Many of us have become accustomed to shortages over the past couple of years and house hunters are no exception. Such is the scarcity of properties for sale that since the onset of the pandemic, more people are selling their homes and moving into rented accommodation than they did before Covid-19.
While vendors are able to accept an offer on their home rapidly – often within days – they are coming under pressure from their buyers to find their onward purchase. This means sellers are increasingly turning to the rental market as a stop-gap to secure their sale and also to put themselves in a stronger position when they later go on to buy again.
Across Great Britain, the share of prospective tenants who have sold their home is running at 4.5%, up from 4.1% in 2020 and 3.9% in 2019. In the countryside, the share of renters who have already sold has risen to 7.5%, up from 6.3% three years ago. On a regional basis, Wales has the highest share of stop-gap renters at 6.3%, a proportion that is 2.3% higher than in 2019.
Some of these accidental renters may be waiting some time until they can find somewhere else to buy. There were nearly a third fewer homes available to purchase across Great Britain in March than there were in March 2019; however, the number of buyers last month was 22% higher than it was three years earlier. Yet it tends to put them in a stronger position when they do come to buy given four in five sellers accepted an offer from a chain-free buyer over an offer from somebody who had a property to sell when they matched the price, up from just three in five in 2016.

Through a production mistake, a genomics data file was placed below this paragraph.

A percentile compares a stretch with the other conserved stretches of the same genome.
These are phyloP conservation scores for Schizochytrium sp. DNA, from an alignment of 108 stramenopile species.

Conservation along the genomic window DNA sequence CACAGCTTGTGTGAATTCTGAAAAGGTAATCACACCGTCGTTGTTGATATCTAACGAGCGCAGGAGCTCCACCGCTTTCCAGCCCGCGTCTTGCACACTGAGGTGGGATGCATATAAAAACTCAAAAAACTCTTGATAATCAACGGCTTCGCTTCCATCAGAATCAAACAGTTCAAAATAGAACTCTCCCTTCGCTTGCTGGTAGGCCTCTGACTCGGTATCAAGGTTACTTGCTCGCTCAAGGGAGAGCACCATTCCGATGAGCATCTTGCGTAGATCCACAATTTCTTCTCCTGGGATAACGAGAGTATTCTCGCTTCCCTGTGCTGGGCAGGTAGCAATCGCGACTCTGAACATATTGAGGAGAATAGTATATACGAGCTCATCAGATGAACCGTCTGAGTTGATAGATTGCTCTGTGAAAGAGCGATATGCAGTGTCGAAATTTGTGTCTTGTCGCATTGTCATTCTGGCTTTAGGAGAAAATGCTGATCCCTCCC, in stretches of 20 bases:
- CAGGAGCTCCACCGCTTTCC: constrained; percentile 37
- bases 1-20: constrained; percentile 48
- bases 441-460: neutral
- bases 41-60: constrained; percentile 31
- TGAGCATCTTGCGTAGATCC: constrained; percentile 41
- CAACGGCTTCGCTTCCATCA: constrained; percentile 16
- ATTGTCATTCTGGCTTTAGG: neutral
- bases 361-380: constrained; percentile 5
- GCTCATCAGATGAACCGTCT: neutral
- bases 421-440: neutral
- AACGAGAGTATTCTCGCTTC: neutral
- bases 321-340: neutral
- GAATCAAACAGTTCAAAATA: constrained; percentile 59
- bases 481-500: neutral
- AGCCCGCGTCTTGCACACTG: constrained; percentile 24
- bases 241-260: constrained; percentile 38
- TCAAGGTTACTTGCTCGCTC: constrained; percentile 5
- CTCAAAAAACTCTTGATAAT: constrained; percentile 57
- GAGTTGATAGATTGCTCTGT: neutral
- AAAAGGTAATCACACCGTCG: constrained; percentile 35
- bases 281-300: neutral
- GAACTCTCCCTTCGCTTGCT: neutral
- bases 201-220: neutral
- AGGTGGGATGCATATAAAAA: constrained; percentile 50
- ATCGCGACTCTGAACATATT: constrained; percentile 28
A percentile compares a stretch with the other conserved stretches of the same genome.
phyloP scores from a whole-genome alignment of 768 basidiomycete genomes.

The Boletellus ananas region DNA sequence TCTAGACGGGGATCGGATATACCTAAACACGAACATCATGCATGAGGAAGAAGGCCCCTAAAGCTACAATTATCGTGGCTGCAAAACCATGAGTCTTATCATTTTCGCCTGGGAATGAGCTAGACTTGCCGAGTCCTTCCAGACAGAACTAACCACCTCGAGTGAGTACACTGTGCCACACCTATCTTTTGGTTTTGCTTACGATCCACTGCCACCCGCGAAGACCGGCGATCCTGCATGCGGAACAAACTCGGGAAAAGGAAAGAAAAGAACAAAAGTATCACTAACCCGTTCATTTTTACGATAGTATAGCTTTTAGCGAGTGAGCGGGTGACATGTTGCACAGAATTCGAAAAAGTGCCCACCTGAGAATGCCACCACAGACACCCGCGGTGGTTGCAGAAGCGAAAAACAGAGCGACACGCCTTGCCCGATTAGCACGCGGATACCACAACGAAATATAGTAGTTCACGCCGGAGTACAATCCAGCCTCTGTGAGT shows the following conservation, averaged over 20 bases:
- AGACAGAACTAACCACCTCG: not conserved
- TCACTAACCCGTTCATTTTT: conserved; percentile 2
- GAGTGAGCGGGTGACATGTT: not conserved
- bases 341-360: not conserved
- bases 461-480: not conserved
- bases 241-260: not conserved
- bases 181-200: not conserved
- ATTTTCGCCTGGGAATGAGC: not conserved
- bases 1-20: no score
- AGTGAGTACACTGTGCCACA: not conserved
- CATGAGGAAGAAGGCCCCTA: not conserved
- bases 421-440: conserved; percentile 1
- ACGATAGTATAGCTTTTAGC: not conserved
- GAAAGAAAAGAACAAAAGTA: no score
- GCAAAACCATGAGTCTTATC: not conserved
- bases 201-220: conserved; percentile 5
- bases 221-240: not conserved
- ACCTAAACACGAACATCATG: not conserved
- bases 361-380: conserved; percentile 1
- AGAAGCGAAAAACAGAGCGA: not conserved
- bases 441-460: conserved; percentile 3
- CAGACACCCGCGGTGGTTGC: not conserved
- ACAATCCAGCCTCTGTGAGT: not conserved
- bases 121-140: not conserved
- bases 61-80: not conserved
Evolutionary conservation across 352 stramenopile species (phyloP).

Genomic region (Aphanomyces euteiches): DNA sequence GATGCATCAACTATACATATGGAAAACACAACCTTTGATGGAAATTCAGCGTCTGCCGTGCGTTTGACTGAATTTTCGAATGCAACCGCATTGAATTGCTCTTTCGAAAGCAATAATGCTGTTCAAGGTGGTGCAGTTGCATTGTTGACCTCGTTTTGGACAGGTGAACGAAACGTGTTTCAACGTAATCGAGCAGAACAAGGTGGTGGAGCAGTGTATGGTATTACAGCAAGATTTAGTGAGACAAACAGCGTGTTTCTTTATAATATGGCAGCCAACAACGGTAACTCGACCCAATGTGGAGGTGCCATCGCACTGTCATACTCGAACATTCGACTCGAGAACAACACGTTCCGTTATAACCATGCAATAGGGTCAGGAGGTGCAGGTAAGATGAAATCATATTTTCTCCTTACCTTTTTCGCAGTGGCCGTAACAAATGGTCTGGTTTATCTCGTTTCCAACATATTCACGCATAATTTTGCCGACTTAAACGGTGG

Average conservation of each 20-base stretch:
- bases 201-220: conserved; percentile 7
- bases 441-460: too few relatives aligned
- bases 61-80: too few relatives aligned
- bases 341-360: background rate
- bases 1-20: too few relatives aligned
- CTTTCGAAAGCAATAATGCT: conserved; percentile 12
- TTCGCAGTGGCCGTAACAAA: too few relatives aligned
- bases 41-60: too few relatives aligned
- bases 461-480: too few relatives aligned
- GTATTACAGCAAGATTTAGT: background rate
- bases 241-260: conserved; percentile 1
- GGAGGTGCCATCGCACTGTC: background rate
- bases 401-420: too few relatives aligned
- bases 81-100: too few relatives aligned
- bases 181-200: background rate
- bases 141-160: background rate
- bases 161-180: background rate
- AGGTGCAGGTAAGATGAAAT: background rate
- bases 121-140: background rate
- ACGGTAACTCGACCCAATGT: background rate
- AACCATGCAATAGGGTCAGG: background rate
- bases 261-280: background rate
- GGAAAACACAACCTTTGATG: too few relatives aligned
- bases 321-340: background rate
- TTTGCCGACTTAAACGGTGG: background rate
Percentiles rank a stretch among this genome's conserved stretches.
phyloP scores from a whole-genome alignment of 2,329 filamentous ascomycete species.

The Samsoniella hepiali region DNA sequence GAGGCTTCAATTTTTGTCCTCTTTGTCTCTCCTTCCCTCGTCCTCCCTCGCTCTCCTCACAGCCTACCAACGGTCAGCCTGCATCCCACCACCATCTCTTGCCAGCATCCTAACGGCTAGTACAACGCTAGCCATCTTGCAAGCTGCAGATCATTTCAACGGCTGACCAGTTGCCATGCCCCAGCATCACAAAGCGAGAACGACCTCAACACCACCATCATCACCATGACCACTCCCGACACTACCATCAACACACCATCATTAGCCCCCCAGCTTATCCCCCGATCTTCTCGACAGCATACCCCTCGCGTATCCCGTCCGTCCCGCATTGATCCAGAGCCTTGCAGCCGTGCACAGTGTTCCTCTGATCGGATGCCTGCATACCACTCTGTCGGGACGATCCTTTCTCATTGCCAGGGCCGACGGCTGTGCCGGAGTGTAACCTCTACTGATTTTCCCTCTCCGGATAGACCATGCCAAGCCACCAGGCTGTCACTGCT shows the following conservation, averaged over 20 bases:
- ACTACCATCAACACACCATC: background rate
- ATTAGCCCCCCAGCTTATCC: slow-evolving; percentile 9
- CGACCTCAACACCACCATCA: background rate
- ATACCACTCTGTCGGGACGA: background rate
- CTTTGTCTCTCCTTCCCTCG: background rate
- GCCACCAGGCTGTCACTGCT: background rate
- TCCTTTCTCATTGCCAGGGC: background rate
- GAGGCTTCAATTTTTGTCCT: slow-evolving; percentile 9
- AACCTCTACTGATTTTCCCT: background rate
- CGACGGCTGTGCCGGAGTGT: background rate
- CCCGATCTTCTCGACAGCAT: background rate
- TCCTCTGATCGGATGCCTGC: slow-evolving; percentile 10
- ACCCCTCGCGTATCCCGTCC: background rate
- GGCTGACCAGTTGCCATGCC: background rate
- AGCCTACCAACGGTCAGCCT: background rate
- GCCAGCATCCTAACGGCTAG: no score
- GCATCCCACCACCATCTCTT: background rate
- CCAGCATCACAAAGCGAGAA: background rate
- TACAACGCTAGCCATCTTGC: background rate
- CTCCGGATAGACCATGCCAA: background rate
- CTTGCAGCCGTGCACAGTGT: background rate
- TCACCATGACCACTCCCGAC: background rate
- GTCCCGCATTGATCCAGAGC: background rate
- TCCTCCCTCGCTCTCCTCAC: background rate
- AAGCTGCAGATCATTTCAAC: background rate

The stock shortage extends across both cities and the suburbs, but is most extreme in the country, which has seen a surge in interest from buyers since the pandemic began. Sales stock in the British countryside last month was down 39% compared to March 2019, with buyer numbers up 21%.
Families and older homeowners are among those most likely to break their chain and rent. These would-be buyers have been hardest hit by the lack of homes for sale because the number of larger homes available to buy is down more than flats. These groups also typically move home less frequently – so when they do, they tend to look for a property that is futureproofed to a higher level than many others are seeking.
This new cohort of accidental renters is putting strain on the rental market, where the lack of homes is even more acute than it is for sales. There were 62% fewer rental homes available in March than there were in the same month in 2019, while tenant numbers were 4% higher.
Cities now see the biggest shortages of rental homes, with a 9% increase in tenant applicants in March 2022 compared to March 2019 and a 67% fall in available stock. However, with landlord purchases at a five-year high, we might gradually see a little more stock feed onto the market in the coming months, easing some of the pressure on tenants. While record levels of price growth will also convince many temporary tenants not to stay out of the market for too long.